Video: See what makes the St. John’s Catholic Prep cheer team work. Watch them practicing and performing.
By Elizabeth Lowe
BUCKEYSTOWN – After the final bell rings at St. John’s Catholic Prep, some students linger in the hallway by the main entrance, waiting for a ride home or a sports practice.
By 4 p.m. the number has dwindled and about a dozen girls donning white Nike sneakers and workout gear are gathered in the hallway. Steps from the front doors, they begin stretching and practicing their splits.
This is where the St. John’s cheerleading team practices.
Their workouts include run-throughs of dance routines, stunts and cheers, all done in preparation for performances at home football and basketball games during the fall and winter sports seasons.
The St. John Catholic Prep cheerleading squad performs a routine during halftime of the varsity basketball game on Feb. 4. (Tom McCarthy Jr. | CR Staff)
The Buckeystown school’s main hallway has a soaring ceiling, which allows several girls to hoist the “flyers” – the ones lifted or thrown in the air, typically the most petite girls on the team – high above them.
“I really like going up in the stunts and being high (in the air),” said freshman Shea Smith, 14, a flyer who worships in the Diocese of Arlington. “It was really, really scary (the first time). I trusted my bases (someone who stands on the floor and supports the flyers). I go to school with them every day so it wasn’t hard.”
Trust and teamwork are the sport’s foundation.
“It’s a great team sport because you’re definitely working together,” said Katie Bassett, the Vikings’ head cheerleading coach, who took the helm last fall. “You have to really push yourself. If you don’t have that will to want to do it, it’s not going to work.”
Senior Alexa Simon, a team captain and base, helps develop choreography for dance routines. She said cheerleading is “all about trust and friendship. I like the dance and the performing.”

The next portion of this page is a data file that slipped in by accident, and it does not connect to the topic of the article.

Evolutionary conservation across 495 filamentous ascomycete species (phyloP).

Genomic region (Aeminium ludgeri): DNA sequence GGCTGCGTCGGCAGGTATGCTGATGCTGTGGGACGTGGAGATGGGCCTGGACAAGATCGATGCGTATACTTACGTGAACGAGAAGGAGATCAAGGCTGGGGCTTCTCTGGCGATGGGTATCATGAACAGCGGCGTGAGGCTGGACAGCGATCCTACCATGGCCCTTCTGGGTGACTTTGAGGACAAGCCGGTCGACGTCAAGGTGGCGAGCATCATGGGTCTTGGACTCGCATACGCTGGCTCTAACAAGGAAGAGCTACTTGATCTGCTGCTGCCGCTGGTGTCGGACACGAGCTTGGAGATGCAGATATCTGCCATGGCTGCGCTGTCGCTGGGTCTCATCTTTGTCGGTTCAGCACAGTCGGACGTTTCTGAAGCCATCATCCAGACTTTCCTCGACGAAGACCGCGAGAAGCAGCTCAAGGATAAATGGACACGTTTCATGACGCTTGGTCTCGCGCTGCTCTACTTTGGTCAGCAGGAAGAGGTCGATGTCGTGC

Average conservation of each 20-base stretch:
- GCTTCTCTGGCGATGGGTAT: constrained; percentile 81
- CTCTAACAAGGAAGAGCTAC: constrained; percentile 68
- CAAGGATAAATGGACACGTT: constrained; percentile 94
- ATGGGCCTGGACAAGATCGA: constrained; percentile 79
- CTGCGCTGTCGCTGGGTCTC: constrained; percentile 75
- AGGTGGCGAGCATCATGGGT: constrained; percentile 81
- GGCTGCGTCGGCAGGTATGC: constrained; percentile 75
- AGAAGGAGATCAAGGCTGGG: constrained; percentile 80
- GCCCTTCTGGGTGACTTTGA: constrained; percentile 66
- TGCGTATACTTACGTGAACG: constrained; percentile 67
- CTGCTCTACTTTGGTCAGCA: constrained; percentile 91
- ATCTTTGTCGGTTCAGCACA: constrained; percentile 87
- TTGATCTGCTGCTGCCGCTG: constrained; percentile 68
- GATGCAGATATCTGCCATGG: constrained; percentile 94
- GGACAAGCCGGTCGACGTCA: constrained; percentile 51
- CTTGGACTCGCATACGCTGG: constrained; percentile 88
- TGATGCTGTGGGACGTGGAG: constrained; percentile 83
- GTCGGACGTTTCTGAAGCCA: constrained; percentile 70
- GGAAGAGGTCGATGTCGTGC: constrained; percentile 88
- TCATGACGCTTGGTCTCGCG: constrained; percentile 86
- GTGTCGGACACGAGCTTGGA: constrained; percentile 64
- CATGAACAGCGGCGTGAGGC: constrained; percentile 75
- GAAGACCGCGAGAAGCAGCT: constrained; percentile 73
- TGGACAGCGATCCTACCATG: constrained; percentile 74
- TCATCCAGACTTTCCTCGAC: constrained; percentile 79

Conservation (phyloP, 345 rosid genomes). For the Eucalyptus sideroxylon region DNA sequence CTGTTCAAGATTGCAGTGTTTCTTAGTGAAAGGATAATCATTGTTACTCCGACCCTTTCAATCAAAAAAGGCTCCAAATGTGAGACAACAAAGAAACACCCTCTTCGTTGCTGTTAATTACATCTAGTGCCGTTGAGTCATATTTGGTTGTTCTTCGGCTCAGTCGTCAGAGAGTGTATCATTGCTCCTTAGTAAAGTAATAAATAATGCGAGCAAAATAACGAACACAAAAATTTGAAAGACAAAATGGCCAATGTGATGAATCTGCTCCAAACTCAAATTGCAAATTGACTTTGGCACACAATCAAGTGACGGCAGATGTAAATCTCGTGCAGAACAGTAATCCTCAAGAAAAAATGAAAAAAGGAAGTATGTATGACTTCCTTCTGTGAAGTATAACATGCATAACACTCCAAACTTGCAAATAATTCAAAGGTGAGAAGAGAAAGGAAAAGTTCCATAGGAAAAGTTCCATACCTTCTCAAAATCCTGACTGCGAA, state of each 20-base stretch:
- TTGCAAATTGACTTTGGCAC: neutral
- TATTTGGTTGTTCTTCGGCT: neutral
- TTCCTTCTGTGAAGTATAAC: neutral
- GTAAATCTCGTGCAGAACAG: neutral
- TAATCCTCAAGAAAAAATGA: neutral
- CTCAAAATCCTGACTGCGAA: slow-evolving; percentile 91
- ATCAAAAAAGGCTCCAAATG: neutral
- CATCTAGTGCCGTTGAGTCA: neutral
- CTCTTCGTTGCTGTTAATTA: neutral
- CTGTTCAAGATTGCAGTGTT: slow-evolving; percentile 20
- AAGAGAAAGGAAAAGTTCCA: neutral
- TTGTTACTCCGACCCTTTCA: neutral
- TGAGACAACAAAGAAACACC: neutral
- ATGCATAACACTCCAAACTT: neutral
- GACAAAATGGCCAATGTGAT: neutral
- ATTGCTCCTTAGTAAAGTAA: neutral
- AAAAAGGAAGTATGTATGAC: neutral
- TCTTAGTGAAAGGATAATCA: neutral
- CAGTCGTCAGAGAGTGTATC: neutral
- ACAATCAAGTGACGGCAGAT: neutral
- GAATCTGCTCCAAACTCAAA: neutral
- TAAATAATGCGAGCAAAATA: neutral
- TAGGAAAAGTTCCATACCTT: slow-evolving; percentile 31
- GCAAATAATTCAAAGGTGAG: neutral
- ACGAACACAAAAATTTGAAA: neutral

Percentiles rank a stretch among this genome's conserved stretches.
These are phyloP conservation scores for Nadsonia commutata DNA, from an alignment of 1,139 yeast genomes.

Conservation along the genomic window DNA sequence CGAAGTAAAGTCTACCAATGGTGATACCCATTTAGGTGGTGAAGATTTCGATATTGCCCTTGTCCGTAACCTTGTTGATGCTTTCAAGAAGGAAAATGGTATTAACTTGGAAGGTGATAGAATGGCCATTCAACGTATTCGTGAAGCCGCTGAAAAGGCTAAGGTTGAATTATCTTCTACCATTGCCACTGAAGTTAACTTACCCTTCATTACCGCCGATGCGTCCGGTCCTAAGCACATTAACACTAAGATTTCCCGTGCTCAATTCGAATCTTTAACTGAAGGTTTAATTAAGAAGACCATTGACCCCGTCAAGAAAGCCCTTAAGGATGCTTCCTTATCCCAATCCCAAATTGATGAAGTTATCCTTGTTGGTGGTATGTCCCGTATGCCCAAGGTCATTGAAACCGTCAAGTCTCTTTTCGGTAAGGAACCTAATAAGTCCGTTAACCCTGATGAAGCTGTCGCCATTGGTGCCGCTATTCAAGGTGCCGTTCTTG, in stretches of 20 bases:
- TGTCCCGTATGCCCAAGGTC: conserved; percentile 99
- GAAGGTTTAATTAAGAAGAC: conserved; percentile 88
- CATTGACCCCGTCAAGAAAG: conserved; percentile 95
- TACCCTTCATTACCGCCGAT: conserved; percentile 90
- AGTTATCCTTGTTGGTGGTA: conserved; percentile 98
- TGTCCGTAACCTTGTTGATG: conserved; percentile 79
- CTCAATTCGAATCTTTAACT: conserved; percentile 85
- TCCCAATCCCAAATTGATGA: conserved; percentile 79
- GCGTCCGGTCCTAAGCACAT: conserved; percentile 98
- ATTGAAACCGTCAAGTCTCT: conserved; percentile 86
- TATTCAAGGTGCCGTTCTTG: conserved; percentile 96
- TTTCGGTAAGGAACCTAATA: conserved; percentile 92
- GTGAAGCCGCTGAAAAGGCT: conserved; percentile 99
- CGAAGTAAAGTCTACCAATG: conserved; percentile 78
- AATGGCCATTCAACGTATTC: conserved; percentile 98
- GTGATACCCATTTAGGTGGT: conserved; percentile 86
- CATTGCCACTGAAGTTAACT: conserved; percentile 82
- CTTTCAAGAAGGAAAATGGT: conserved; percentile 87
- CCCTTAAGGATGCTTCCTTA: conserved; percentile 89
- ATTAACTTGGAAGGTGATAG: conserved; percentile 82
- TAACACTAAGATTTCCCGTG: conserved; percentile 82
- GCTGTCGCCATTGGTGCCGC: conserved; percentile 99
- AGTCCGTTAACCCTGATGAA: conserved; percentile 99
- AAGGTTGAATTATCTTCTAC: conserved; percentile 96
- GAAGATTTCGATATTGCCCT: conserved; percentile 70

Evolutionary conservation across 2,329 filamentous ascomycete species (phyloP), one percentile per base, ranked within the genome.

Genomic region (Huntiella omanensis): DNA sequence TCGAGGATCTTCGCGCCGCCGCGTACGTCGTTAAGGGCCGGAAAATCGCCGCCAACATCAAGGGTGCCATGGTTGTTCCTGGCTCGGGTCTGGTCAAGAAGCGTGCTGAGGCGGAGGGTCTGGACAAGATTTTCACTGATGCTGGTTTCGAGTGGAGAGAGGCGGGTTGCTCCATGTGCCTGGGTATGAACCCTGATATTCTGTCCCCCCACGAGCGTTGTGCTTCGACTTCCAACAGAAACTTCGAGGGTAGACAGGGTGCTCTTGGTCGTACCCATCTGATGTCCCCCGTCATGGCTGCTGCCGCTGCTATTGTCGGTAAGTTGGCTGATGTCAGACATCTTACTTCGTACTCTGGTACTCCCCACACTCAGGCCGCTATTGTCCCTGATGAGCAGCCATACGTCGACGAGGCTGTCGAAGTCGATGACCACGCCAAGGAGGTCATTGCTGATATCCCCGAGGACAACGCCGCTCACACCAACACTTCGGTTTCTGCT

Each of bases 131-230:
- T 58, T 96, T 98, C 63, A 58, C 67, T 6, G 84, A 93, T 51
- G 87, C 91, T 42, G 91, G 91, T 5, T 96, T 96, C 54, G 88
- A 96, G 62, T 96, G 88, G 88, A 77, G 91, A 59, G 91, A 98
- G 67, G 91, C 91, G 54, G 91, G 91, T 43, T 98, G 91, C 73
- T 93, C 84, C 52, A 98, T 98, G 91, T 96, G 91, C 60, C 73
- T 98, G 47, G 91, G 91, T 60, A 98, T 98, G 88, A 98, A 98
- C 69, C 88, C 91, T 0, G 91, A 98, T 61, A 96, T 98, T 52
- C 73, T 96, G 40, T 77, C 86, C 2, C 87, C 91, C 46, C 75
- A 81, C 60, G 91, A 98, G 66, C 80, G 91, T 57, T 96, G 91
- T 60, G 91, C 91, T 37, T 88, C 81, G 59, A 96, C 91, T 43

The team showcases new dances at each game. During practice Feb. 10, Bassett instructed her team as they rehearsed a routine.
“OK, let’s walk through it,” said Bassett, 23, a parishioner of St. Peter the Apostle in Libertytown. “Can you make it bigger and more dramatic?”
Cheerleading is more challenging than spectators realize, said senior Aurora Simon, Alexa’s identical twin sister and a “base.”
The team doesn’t lift weights or do strength training exercises, said Alexa Simon, who noted her strength comes from her legs and arms, not her back, to lift the flyers.
“Try lifting people and throwing them in the air,” Aurora Simon said. “People don’t think cheerleading is a sport. It’s not easy; it’s hard.”
According to the National Federation of State High School Associations, cheerleading, called “competitive spirit” and defined as “cheerleading/dance/drill/pom and other spirit teams,” counted more than 119,000 participants during the 2012-13 school year, almost as many as indoor track and field.
Colleen Crowley, a junior at St. John’s, is one of 22 student athletes who cheered during the fall season. The 17-year-old flyer has cystic fibrosis, a disease that affects the lungs and digestive system, but said “it doesn’t really limit what I do because my case isn’t that bad.”
If – and when – she falls, “I get back up and try it again,” Crowley said.
“People don’t realize how difficult it is because we only perform so much,” she said. “They don’t see that (the injuries).”
The St. John Catholic Prep cheerleading squad cheers and performs during a Feb. 4 home game. (Tom McCarthy Jr. | CR Staff)
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